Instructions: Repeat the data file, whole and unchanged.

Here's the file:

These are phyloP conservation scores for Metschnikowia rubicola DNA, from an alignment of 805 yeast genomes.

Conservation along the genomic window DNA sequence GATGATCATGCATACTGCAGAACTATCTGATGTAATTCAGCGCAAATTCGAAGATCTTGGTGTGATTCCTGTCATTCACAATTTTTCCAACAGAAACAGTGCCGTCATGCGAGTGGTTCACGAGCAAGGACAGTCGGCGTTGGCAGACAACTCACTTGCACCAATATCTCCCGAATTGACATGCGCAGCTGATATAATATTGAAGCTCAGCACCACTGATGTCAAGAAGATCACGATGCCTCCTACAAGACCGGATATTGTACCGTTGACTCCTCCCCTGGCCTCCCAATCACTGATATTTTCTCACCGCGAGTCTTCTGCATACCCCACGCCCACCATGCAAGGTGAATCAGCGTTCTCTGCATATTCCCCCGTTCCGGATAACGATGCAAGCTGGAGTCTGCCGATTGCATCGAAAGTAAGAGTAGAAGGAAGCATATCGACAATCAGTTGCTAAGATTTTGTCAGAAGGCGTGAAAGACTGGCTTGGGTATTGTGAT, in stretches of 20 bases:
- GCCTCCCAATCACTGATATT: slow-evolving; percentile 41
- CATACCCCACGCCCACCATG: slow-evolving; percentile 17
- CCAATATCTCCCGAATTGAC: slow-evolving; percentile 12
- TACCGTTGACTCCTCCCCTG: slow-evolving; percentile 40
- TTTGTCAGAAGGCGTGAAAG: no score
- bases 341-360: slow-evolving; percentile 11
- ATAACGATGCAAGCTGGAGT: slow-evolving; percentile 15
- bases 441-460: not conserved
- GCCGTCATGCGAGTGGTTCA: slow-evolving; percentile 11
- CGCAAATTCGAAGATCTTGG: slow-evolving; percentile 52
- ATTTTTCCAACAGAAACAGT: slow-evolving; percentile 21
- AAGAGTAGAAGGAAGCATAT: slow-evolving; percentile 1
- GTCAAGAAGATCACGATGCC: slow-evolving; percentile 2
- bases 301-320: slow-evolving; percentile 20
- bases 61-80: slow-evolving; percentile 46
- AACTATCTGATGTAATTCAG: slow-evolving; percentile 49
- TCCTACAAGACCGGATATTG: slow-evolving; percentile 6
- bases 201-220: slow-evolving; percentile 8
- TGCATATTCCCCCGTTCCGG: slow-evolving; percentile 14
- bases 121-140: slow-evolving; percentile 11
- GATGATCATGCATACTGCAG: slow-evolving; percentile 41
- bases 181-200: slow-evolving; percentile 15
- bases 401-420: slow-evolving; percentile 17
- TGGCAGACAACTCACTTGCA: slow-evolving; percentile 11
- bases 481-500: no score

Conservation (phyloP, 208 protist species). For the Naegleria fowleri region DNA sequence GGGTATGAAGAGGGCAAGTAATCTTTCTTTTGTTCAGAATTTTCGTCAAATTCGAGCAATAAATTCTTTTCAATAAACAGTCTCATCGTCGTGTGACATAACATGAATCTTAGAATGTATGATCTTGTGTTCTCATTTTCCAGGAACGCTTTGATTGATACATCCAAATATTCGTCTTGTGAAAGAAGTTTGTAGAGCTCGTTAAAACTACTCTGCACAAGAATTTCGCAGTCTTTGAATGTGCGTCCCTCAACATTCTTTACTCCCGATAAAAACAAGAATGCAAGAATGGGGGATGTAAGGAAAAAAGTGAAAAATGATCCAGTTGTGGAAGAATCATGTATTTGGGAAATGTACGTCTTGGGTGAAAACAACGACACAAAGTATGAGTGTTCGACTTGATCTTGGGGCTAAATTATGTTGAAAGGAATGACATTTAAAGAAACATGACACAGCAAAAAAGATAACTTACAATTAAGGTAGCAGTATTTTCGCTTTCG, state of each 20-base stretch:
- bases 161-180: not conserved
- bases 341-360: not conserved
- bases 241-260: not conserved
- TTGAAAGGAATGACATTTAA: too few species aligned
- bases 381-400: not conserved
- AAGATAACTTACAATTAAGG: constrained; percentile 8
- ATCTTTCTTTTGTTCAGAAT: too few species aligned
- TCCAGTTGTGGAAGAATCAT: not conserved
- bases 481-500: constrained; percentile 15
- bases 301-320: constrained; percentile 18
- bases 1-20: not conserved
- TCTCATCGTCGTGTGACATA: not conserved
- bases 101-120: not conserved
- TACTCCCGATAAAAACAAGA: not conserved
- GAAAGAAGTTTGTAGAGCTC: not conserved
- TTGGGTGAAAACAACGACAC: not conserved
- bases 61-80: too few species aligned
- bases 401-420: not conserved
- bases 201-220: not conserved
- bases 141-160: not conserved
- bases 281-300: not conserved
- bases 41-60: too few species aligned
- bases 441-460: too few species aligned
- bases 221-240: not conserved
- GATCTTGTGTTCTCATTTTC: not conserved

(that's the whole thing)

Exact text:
These are phyloP conservation scores for Metschnikowia rubicola DNA, from an alignment of 805 yeast genomes.

Conservation along the genomic window DNA sequence GATGATCATGCATACTGCAGAACTATCTGATGTAATTCAGCGCAAATTCGAAGATCTTGGTGTGATTCCTGTCATTCACAATTTTTCCAACAGAAACAGTGCCGTCATGCGAGTGGTTCACGAGCAAGGACAGTCGGCGTTGGCAGACAACTCACTTGCACCAATATCTCCCGAATTGACATGCGCAGCTGATATAATATTGAAGCTCAGCACCACTGATGTCAAGAAGATCACGATGCCTCCTACAAGACCGGATATTGTACCGTTGACTCCTCCCCTGGCCTCCCAATCACTGATATTTTCTCACCGCGAGTCTTCTGCATACCCCACGCCCACCATGCAAGGTGAATCAGCGTTCTCTGCATATTCCCCCGTTCCGGATAACGATGCAAGCTGGAGTCTGCCGATTGCATCGAAAGTAAGAGTAGAAGGAAGCATATCGACAATCAGTTGCTAAGATTTTGTCAGAAGGCGTGAAAGACTGGCTTGGGTATTGTGAT, in stretches of 20 bases:
- GCCTCCCAATCACTGATATT: slow-evolving; percentile 41
- CATACCCCACGCCCACCATG: slow-evolving; percentile 17
- CCAATATCTCCCGAATTGAC: slow-evolving; percentile 12
- TACCGTTGACTCCTCCCCTG: slow-evolving; percentile 40
- TTTGTCAGAAGGCGTGAAAG: no score
- bases 341-360: slow-evolving; percentile 11
- ATAACGATGCAAGCTGGAGT: slow-evolving; percentile 15
- bases 441-460: not conserved
- GCCGTCATGCGAGTGGTTCA: slow-evolving; percentile 11
- CGCAAATTCGAAGATCTTGG: slow-evolving; percentile 52
- ATTTTTCCAACAGAAACAGT: slow-evolving; percentile 21
- AAGAGTAGAAGGAAGCATAT: slow-evolving; percentile 1
- GTCAAGAAGATCACGATGCC: slow-evolving; percentile 2
- bases 301-320: slow-evolving; percentile 20
- bases 61-80: slow-evolving; percentile 46
- AACTATCTGATGTAATTCAG: slow-evolving; percentile 49
- TCCTACAAGACCGGATATTG: slow-evolving; percentile 6
- bases 201-220: slow-evolving; percentile 8
- TGCATATTCCCCCGTTCCGG: slow-evolving; percentile 14
- bases 121-140: slow-evolving; percentile 11
- GATGATCATGCATACTGCAG: slow-evolving; percentile 41
- bases 181-200: slow-evolving; percentile 15
- bases 401-420: slow-evolving; percentile 17
- TGGCAGACAACTCACTTGCA: slow-evolving; percentile 11
- bases 481-500: no score

Conservation (phyloP, 208 protist species). For the Naegleria fowleri region DNA sequence GGGTATGAAGAGGGCAAGTAATCTTTCTTTTGTTCAGAATTTTCGTCAAATTCGAGCAATAAATTCTTTTCAATAAACAGTCTCATCGTCGTGTGACATAACATGAATCTTAGAATGTATGATCTTGTGTTCTCATTTTCCAGGAACGCTTTGATTGATACATCCAAATATTCGTCTTGTGAAAGAAGTTTGTAGAGCTCGTTAAAACTACTCTGCACAAGAATTTCGCAGTCTTTGAATGTGCGTCCCTCAACATTCTTTACTCCCGATAAAAACAAGAATGCAAGAATGGGGGATGTAAGGAAAAAAGTGAAAAATGATCCAGTTGTGGAAGAATCATGTATTTGGGAAATGTACGTCTTGGGTGAAAACAACGACACAAAGTATGAGTGTTCGACTTGATCTTGGGGCTAAATTATGTTGAAAGGAATGACATTTAAAGAAACATGACACAGCAAAAAAGATAACTTACAATTAAGGTAGCAGTATTTTCGCTTTCG, state of each 20-base stretch:
- bases 161-180: not conserved
- bases 341-360: not conserved
- bases 241-260: not conserved
- TTGAAAGGAATGACATTTAA: too few species aligned
- bases 381-400: not conserved
- AAGATAACTTACAATTAAGG: constrained; percentile 8
- ATCTTTCTTTTGTTCAGAAT: too few species aligned
- TCCAGTTGTGGAAGAATCAT: not conserved
- bases 481-500: constrained; percentile 15
- bases 301-320: constrained; percentile 18
- bases 1-20: not conserved
- TCTCATCGTCGTGTGACATA: not conserved
- bases 101-120: not conserved
- TACTCCCGATAAAAACAAGA: not conserved
- GAAAGAAGTTTGTAGAGCTC: not conserved
- TTGGGTGAAAACAACGACAC: not conserved
- bases 61-80: too few species aligned
- bases 401-420: not conserved
- bases 201-220: not conserved
- bases 141-160: not conserved
- bases 281-300: not conserved
- bases 41-60: too few species aligned
- bases 441-460: too few species aligned
- bases 221-240: not conserved
- GATCTTGTGTTCTCATTTTC: not conserved